The sky outside the window was clouding over, threatening a drenching rain and even with the lamp on, her room seemed especially dim. On the nightstand rested her mother’s Bible. Why she didn’t just chuck it in the dumpster with the rest of the Bibles she uncovered she couldn’t quite explain. It emitted the faintest hint of white musk, her mother’s favorite perfume. Andrea reached out a hand and ran her fingers over the aged leather. What should have been a memento of a happier time, a healthier time, only brought back visions from the darkest time she could remember.

The gold embossment, “Holy Bible,” was striking against the dark, but the sight of the apparatus just twisted her gut. Images floated to her brain. At the recollection, her blood chilled. Pulling the switchblade from her pocket, she rested it up on the book, climbing into the blankets and cocooning herself in a tangle of covers. Eying the “sacred” text, his words washed over her, just as fresh as the day they were first spoken.

“And if thy hand offend thee, cut it off: it is better for thee to enter into life maimed, than having two hands to go into hell, into the fire that shall never be quenched.”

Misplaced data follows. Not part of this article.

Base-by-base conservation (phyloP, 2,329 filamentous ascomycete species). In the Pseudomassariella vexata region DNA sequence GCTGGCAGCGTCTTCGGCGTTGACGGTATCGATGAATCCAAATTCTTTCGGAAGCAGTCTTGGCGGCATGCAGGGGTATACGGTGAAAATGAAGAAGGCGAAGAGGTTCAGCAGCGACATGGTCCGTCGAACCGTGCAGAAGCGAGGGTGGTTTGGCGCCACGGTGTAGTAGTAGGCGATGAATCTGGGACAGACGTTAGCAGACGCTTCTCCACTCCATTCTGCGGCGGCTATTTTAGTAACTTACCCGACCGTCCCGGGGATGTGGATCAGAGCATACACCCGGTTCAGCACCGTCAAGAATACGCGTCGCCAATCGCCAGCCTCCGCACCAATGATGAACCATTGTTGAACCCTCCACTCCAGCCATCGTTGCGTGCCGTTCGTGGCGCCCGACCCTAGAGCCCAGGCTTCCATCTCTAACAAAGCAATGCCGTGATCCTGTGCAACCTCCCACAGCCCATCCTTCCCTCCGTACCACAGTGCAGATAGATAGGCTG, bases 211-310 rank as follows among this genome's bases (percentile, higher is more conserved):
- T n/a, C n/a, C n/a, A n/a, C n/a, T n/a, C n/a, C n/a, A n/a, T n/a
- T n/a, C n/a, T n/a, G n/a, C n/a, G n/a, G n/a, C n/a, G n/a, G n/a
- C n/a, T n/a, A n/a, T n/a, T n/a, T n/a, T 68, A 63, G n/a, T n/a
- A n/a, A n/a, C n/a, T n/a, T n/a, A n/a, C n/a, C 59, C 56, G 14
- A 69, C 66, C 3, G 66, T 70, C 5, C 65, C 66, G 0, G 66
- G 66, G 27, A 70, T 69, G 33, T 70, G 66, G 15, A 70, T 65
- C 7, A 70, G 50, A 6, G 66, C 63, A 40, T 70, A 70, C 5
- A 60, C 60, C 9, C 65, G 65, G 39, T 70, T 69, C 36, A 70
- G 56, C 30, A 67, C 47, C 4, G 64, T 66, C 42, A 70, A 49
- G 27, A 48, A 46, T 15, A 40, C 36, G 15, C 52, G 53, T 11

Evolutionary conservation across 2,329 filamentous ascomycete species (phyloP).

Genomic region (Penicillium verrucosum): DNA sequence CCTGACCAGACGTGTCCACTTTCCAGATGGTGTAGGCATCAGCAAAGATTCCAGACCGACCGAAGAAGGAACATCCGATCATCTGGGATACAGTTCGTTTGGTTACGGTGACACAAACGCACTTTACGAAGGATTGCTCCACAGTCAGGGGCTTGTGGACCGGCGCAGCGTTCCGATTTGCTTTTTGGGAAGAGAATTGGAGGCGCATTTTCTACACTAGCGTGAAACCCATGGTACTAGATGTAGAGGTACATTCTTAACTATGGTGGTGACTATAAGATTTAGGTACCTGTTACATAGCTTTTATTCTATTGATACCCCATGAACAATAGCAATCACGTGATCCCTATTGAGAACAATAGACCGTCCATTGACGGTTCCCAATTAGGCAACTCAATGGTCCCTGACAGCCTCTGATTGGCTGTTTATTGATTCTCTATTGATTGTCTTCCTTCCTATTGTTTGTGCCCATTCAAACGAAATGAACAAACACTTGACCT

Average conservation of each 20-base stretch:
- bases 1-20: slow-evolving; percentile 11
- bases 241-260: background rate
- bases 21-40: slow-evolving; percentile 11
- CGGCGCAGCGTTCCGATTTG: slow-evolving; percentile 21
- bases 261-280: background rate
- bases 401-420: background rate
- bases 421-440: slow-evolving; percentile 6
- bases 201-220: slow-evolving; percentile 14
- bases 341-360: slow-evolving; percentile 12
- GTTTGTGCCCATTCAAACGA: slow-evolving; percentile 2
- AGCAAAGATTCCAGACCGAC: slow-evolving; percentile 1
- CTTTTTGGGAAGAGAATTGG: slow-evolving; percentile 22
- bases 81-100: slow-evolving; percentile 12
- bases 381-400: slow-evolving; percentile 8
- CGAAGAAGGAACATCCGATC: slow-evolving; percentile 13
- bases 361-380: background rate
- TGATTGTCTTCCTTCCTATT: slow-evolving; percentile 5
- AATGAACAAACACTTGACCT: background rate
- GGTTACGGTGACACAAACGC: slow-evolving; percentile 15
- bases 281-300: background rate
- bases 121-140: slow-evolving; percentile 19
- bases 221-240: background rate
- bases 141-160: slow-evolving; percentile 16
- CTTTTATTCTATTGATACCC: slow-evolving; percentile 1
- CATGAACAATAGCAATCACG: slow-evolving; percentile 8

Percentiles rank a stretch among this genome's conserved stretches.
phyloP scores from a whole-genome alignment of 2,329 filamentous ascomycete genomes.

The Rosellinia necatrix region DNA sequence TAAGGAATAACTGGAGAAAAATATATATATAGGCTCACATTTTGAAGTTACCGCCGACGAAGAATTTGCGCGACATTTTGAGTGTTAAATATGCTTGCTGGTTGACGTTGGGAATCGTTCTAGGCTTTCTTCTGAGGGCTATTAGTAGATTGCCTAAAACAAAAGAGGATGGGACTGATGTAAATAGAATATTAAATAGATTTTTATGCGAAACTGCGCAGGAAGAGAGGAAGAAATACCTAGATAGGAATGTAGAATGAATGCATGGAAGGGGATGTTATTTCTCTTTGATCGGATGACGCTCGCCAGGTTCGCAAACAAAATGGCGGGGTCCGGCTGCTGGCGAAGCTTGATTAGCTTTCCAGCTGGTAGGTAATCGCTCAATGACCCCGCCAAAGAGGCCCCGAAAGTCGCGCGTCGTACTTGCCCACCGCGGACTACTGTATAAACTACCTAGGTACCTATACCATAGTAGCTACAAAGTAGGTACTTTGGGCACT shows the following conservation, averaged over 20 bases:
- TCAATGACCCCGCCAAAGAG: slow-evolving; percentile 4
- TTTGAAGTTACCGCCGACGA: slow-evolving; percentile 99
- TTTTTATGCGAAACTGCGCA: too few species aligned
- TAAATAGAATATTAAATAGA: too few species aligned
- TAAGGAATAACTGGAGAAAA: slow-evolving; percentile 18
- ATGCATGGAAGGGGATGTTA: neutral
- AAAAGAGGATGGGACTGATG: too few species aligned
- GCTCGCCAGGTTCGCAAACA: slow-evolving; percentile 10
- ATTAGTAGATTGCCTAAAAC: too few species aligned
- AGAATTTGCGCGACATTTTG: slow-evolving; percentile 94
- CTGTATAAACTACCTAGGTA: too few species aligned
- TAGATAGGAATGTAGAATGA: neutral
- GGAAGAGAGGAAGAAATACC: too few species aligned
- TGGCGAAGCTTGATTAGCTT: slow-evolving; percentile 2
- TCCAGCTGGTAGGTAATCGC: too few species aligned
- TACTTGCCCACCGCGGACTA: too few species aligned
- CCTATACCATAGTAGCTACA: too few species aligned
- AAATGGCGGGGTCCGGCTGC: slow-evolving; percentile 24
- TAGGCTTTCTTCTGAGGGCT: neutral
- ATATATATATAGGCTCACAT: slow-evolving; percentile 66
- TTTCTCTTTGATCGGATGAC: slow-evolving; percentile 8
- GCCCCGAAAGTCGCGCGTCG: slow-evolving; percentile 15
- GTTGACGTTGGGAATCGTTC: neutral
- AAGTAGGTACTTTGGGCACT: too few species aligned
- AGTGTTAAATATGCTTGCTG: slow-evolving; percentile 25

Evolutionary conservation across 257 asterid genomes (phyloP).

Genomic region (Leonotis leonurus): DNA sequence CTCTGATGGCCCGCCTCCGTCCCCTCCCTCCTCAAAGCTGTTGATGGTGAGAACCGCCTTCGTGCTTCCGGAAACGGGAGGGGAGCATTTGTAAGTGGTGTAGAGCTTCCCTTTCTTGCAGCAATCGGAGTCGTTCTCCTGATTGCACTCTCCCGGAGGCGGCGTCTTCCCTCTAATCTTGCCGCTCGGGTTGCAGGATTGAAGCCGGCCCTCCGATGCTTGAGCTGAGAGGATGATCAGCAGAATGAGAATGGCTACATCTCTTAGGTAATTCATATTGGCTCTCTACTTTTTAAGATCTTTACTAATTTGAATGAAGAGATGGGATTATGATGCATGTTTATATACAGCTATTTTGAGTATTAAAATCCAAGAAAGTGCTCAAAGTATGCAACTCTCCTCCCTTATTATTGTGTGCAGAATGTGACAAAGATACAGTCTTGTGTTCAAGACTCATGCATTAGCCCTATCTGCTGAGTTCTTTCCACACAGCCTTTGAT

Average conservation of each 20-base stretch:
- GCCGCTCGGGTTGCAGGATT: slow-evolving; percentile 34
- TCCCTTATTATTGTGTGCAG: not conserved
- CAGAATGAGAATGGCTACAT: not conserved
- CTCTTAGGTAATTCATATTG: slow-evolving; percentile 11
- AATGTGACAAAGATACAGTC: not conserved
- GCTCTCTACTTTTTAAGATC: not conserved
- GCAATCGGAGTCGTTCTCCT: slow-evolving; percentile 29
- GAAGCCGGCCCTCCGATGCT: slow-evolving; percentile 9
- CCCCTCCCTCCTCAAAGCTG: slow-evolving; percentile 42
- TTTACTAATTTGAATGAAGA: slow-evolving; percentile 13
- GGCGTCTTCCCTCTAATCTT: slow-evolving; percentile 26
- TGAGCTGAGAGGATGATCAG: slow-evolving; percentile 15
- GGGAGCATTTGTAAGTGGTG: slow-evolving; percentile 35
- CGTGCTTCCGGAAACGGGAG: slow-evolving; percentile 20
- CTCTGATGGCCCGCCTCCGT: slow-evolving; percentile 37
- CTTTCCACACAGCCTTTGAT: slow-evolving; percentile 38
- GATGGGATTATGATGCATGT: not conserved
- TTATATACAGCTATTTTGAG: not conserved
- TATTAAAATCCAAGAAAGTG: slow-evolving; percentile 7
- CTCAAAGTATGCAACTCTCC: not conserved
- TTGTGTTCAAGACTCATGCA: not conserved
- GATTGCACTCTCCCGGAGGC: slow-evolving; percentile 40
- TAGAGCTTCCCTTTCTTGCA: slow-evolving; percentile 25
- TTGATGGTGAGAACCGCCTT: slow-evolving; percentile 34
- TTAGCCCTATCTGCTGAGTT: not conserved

His eyes would bore into her, as she looked down, pretending to pick at her chipping nail polish. Some nights Maureen would be there, quietly behind him, murmuring over her own Bible. Andrea, Olivia then, would see her out of her peripheral, and wonder if the woman knew the hellfire that her husband shot with his eyes.

It was those times that she wished she would have skipped, even if it meant being grounded from the group of stoners she considered friends and sentenced to another Bible study at the dinner table.

She should have known better than to walk into that office. The stern line of his mouth should have been the first clue that something was amiss. Right then she should have turned around and walked out of the stifling hot room, while she still had her dignity. Even after that, when he stalked around the room like a caged beast, admonishing her, she could have stood, she could have ran to the door before he turned the lock. Her mother had been outside, oblivious as her daughter was torn apart.

A tremor was building in her limbs and a sob broke free. She couldn’t look at that damned, useless collection of paper. Every time she blinked, she saw the same book that sat on that desk, filled with promises of a God that didn’t answer.

Reaching over, she knocked it, and the knife sitting atop it from the stand. The resounding clatter across the wooden floor racked her body harder. She buried her face in the pillow, desperately willing the images to stop. The letters that filled the mailbox. The crosses that decorated the front lawn. His black eyes. Lying awake in a strange bed, the white walls of the facility closing around her. The blood staining the carpet, his shirt, her knees.